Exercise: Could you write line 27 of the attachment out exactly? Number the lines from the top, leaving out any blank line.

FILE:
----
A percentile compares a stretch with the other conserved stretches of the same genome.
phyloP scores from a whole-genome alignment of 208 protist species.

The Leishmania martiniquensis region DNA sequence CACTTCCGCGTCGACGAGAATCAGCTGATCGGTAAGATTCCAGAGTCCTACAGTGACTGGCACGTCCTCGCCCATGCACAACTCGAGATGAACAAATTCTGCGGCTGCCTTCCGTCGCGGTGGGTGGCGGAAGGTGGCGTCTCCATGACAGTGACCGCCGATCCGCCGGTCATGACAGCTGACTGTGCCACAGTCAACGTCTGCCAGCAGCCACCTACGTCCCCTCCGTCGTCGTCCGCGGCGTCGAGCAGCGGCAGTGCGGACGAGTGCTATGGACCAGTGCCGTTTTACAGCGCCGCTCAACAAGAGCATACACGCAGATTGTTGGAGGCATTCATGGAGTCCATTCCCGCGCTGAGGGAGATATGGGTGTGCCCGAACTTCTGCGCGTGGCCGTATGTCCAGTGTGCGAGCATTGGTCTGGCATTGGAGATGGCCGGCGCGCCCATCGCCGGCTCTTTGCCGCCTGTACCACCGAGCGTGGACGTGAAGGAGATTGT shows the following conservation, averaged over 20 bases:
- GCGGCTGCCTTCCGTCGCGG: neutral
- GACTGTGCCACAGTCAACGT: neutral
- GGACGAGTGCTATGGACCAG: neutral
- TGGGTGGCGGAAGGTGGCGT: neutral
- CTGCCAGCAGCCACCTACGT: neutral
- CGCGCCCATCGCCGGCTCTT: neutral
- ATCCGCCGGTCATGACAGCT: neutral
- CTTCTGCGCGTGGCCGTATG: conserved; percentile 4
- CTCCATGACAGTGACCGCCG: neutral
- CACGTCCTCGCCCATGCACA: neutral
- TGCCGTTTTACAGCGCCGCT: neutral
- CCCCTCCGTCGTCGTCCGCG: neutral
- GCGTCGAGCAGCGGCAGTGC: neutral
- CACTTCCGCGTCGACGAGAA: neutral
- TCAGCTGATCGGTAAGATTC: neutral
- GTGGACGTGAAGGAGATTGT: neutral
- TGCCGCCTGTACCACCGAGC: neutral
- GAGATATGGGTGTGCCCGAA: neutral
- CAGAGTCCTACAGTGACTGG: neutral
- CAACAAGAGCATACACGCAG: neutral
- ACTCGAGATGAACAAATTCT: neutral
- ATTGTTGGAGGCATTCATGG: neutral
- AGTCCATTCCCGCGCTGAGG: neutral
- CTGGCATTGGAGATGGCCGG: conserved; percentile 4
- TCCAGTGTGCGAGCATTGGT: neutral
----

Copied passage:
- CTGGCATTGGAGATGGCCGG: conserved; percentile 4